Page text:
In the kaleidoscope of inspiration and references in the show, two items — a fabric and a song —  exemplify the intersection of traditions, crafts, identities, and materials that comprise POWER

The show opens with Wilson intoning a Shaker hymn and cradling a bolt of cloth dyed indigo with batik patterning. The fabric originally came from a collaboration, Call and Response, with textile artist Arianne King Comer, and is still stiff with wax from the batik process. Wilson first brought it back to the company simply because they needed more material for the beautiful, historically-inspired costuming that takes such a prominent role in POWER. However, a closer look revealed complexities in the fabric that mirror those explored in the show.

Originally from Asia and deeply rooted in the textile traditions of that region, indigo became a cash crop in the Southern Colonies, up there with tobacco and cotton. The Batik patterns call to mind vibrant African patterned fabric, but that history is complicated too. When Dutch colonists imported Asian batik techniques and patterns to their African colonies, they crowded existing resistance-dye traditions out of the market, casting a shadow of cultural influence that still lingers today. And in the hands of Nagata and her fellow costume designer Enver Chakartash, they became a gorgeous complement to the old-fashioned lines of demure Shaker dress. Full skirts with multiple layers of flounces and swags, mini-capes called “berthas”, head wraps, and overalls alike sported patterned indigo in the place of the famous Shaker Blue, and it worked.

Costume designer Nagota found herself at the intersection of another formal choice that, while not obviously related to the historical material in question, makes perfect sense in the world conjured in the show. A beautiful duet between two of the male dancers is performed to the Staple Singer’s 1970 version of Solon Bushi, a traditional Japanese sea shanty. Wilson remembers that version, while Nagota remembers it as a ubiquitous folk song. Wilson first played the Staples version during a rehearsal almost as a prank on Nagota. Unsure if it was “really Japanese,” Wilson figured that if he put it on and it got Nagota’s attention, there might be something to talk about. And, in fact, a Delta gospel group, deeply involved in the labor movement of the 1960s, singing a work song about fishing, with a driving rhythm, made sense. Looking deeper into it, the song and its history fit quite snugly with the Shaker idea of sacred labor, of labor being a way to connect with spirits.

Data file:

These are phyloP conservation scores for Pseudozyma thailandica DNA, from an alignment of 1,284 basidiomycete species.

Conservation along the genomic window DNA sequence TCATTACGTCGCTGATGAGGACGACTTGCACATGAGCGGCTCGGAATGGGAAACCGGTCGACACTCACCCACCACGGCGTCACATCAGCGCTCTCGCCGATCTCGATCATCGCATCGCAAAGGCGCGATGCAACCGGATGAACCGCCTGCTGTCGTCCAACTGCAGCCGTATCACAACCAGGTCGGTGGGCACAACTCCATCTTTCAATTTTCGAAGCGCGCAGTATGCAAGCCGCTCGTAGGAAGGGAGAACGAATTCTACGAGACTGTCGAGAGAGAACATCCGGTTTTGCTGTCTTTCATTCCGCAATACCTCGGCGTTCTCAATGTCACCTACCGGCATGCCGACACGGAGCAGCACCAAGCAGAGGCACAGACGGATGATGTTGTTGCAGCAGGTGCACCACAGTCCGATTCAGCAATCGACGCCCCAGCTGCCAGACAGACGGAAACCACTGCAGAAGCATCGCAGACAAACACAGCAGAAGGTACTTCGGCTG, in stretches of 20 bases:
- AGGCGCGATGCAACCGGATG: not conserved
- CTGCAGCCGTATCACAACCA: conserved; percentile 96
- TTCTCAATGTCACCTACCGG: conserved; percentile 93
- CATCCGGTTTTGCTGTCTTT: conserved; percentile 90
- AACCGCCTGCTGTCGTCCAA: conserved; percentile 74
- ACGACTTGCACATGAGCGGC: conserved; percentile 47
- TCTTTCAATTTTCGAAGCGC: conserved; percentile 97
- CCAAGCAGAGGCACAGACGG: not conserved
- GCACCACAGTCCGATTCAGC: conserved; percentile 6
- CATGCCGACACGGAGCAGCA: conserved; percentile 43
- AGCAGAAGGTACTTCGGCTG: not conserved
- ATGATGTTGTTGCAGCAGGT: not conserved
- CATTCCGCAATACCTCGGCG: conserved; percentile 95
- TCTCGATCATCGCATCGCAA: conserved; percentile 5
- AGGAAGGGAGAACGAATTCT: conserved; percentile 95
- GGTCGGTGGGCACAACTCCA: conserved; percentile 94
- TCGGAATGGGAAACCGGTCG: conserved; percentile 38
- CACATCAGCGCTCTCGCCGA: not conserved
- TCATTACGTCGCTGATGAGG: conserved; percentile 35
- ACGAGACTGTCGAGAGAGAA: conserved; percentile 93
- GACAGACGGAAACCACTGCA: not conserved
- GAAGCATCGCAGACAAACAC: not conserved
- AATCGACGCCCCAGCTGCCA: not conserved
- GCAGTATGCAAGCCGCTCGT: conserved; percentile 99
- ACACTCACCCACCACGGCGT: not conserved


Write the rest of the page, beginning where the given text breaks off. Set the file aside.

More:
Wilson says it got him “thinking about different workers, across the planet, they just have to keep going, keep going…sometimes they find a meditative way to do it, sometimes it’s survival.” The song became a way for him to get “a bigger reach” to the Shakers’ ideas, beyond the common conception that they are restricted to a “very New England, very white” world.